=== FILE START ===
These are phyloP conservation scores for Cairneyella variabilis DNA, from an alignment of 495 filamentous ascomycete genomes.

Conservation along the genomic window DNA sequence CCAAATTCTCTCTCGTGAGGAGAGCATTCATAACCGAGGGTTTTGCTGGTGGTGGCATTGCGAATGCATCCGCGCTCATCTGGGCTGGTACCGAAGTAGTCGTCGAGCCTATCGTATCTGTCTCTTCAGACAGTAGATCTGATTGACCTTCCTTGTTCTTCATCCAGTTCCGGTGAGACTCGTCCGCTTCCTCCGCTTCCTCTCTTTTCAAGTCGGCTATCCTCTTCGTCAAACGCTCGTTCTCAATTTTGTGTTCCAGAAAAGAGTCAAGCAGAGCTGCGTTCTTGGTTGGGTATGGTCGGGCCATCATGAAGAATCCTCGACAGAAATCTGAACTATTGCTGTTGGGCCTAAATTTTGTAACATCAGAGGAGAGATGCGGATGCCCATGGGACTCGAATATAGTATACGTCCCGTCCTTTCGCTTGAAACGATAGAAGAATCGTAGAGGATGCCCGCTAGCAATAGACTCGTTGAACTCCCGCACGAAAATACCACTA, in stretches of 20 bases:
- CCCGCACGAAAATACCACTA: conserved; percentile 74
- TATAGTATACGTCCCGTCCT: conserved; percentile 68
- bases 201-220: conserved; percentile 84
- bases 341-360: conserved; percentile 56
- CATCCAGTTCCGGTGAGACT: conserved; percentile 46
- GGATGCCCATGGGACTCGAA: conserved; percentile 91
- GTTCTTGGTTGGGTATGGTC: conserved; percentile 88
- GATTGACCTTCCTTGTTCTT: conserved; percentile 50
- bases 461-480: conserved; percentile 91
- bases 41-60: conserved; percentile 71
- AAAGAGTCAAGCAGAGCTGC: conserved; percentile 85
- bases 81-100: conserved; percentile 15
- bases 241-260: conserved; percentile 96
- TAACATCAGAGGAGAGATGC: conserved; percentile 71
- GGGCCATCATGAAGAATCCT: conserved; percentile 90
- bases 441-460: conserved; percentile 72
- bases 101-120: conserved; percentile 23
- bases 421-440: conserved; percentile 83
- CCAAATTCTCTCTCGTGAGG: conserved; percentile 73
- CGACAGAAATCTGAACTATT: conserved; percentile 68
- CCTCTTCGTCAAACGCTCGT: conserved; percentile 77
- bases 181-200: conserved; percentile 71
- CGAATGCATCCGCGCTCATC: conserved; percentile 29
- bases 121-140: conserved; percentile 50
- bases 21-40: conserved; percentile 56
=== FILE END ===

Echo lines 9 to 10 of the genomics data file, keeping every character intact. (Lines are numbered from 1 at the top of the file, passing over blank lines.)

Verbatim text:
- GTTCTTGGTTGGGTATGGTC: conserved; percentile 88
- GATTGACCTTCCTTGTTCTT: conserved; percentile 50